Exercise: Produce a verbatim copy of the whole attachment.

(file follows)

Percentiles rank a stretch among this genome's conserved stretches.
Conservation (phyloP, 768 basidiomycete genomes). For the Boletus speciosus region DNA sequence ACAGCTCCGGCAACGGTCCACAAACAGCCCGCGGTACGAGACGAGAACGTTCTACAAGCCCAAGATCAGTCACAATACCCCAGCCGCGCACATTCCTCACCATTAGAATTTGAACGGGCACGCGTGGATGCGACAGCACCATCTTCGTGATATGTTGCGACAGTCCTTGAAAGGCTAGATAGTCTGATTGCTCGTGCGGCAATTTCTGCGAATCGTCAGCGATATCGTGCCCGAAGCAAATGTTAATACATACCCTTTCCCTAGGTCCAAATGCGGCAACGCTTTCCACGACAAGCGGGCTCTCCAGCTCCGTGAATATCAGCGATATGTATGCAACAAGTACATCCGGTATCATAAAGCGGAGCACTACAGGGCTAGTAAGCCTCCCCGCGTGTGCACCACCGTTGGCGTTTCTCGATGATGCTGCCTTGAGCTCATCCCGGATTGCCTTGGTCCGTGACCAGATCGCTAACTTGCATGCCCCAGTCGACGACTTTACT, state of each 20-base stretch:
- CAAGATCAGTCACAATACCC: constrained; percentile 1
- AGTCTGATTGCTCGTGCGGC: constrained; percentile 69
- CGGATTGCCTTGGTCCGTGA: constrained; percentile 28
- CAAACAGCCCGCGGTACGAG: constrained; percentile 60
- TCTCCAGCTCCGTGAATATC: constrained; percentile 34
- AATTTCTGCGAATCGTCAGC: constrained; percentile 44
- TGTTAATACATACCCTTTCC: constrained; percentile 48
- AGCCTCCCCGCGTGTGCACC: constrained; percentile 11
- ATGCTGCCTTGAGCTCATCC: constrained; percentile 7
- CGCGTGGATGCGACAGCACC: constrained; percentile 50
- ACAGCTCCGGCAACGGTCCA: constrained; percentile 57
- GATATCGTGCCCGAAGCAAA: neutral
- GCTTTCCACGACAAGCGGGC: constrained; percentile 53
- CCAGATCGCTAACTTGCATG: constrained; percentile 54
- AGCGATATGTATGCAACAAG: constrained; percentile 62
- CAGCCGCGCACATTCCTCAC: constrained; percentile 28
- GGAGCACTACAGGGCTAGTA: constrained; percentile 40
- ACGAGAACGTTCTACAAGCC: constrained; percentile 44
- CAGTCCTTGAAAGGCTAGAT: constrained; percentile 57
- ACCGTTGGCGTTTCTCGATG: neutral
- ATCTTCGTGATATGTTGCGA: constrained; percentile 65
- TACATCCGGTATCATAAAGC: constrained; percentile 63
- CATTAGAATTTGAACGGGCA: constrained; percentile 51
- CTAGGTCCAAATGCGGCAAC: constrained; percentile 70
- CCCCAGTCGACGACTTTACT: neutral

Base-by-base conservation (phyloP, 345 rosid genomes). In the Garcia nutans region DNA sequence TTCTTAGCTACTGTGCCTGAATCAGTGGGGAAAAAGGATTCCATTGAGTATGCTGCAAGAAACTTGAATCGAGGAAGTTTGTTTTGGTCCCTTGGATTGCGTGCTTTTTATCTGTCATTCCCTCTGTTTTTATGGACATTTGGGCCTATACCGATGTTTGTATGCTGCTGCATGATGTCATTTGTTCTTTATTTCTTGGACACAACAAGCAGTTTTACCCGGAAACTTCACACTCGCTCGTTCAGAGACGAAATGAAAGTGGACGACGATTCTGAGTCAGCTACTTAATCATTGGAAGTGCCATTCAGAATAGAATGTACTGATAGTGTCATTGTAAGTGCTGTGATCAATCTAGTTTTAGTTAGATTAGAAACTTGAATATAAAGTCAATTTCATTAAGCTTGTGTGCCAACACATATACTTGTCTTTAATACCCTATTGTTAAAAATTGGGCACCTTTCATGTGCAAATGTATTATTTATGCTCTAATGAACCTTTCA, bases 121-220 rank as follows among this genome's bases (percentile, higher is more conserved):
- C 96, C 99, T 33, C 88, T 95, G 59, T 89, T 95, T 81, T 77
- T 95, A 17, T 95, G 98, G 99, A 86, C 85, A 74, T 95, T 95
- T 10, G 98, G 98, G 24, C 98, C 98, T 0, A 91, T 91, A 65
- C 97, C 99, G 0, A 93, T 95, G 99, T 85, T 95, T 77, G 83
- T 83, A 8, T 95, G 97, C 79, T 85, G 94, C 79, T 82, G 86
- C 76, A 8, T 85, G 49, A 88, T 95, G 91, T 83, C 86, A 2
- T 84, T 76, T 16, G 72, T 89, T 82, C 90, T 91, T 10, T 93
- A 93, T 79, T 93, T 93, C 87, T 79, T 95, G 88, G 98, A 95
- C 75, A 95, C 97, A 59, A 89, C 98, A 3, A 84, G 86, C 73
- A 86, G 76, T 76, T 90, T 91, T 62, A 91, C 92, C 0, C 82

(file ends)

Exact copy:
Percentiles rank a stretch among this genome's conserved stretches.
Conservation (phyloP, 768 basidiomycete genomes). For the Boletus speciosus region DNA sequence ACAGCTCCGGCAACGGTCCACAAACAGCCCGCGGTACGAGACGAGAACGTTCTACAAGCCCAAGATCAGTCACAATACCCCAGCCGCGCACATTCCTCACCATTAGAATTTGAACGGGCACGCGTGGATGCGACAGCACCATCTTCGTGATATGTTGCGACAGTCCTTGAAAGGCTAGATAGTCTGATTGCTCGTGCGGCAATTTCTGCGAATCGTCAGCGATATCGTGCCCGAAGCAAATGTTAATACATACCCTTTCCCTAGGTCCAAATGCGGCAACGCTTTCCACGACAAGCGGGCTCTCCAGCTCCGTGAATATCAGCGATATGTATGCAACAAGTACATCCGGTATCATAAAGCGGAGCACTACAGGGCTAGTAAGCCTCCCCGCGTGTGCACCACCGTTGGCGTTTCTCGATGATGCTGCCTTGAGCTCATCCCGGATTGCCTTGGTCCGTGACCAGATCGCTAACTTGCATGCCCCAGTCGACGACTTTACT, state of each 20-base stretch:
- CAAGATCAGTCACAATACCC: constrained; percentile 1
- AGTCTGATTGCTCGTGCGGC: constrained; percentile 69
- CGGATTGCCTTGGTCCGTGA: constrained; percentile 28
- CAAACAGCCCGCGGTACGAG: constrained; percentile 60
- TCTCCAGCTCCGTGAATATC: constrained; percentile 34
- AATTTCTGCGAATCGTCAGC: constrained; percentile 44
- TGTTAATACATACCCTTTCC: constrained; percentile 48
- AGCCTCCCCGCGTGTGCACC: constrained; percentile 11
- ATGCTGCCTTGAGCTCATCC: constrained; percentile 7
- CGCGTGGATGCGACAGCACC: constrained; percentile 50
- ACAGCTCCGGCAACGGTCCA: constrained; percentile 57
- GATATCGTGCCCGAAGCAAA: neutral
- GCTTTCCACGACAAGCGGGC: constrained; percentile 53
- CCAGATCGCTAACTTGCATG: constrained; percentile 54
- AGCGATATGTATGCAACAAG: constrained; percentile 62
- CAGCCGCGCACATTCCTCAC: constrained; percentile 28
- GGAGCACTACAGGGCTAGTA: constrained; percentile 40
- ACGAGAACGTTCTACAAGCC: constrained; percentile 44
- CAGTCCTTGAAAGGCTAGAT: constrained; percentile 57
- ACCGTTGGCGTTTCTCGATG: neutral
- ATCTTCGTGATATGTTGCGA: constrained; percentile 65
- TACATCCGGTATCATAAAGC: constrained; percentile 63
- CATTAGAATTTGAACGGGCA: constrained; percentile 51
- CTAGGTCCAAATGCGGCAAC: constrained; percentile 70
- CCCCAGTCGACGACTTTACT: neutral

Base-by-base conservation (phyloP, 345 rosid genomes). In the Garcia nutans region DNA sequence TTCTTAGCTACTGTGCCTGAATCAGTGGGGAAAAAGGATTCCATTGAGTATGCTGCAAGAAACTTGAATCGAGGAAGTTTGTTTTGGTCCCTTGGATTGCGTGCTTTTTATCTGTCATTCCCTCTGTTTTTATGGACATTTGGGCCTATACCGATGTTTGTATGCTGCTGCATGATGTCATTTGTTCTTTATTTCTTGGACACAACAAGCAGTTTTACCCGGAAACTTCACACTCGCTCGTTCAGAGACGAAATGAAAGTGGACGACGATTCTGAGTCAGCTACTTAATCATTGGAAGTGCCATTCAGAATAGAATGTACTGATAGTGTCATTGTAAGTGCTGTGATCAATCTAGTTTTAGTTAGATTAGAAACTTGAATATAAAGTCAATTTCATTAAGCTTGTGTGCCAACACATATACTTGTCTTTAATACCCTATTGTTAAAAATTGGGCACCTTTCATGTGCAAATGTATTATTTATGCTCTAATGAACCTTTCA, bases 121-220 rank as follows among this genome's bases (percentile, higher is more conserved):
- C 96, C 99, T 33, C 88, T 95, G 59, T 89, T 95, T 81, T 77
- T 95, A 17, T 95, G 98, G 99, A 86, C 85, A 74, T 95, T 95
- T 10, G 98, G 98, G 24, C 98, C 98, T 0, A 91, T 91, A 65
- C 97, C 99, G 0, A 93, T 95, G 99, T 85, T 95, T 77, G 83
- T 83, A 8, T 95, G 97, C 79, T 85, G 94, C 79, T 82, G 86
- C 76, A 8, T 85, G 49, A 88, T 95, G 91, T 83, C 86, A 2
- T 84, T 76, T 16, G 72, T 89, T 82, C 90, T 91, T 10, T 93
- A 93, T 79, T 93, T 93, C 87, T 79, T 95, G 88, G 98, A 95
- C 75, A 95, C 97, A 59, A 89, C 98, A 3, A 84, G 86, C 73
- A 86, G 76, T 76, T 90, T 91, T 62, A 91, C 92, C 0, C 82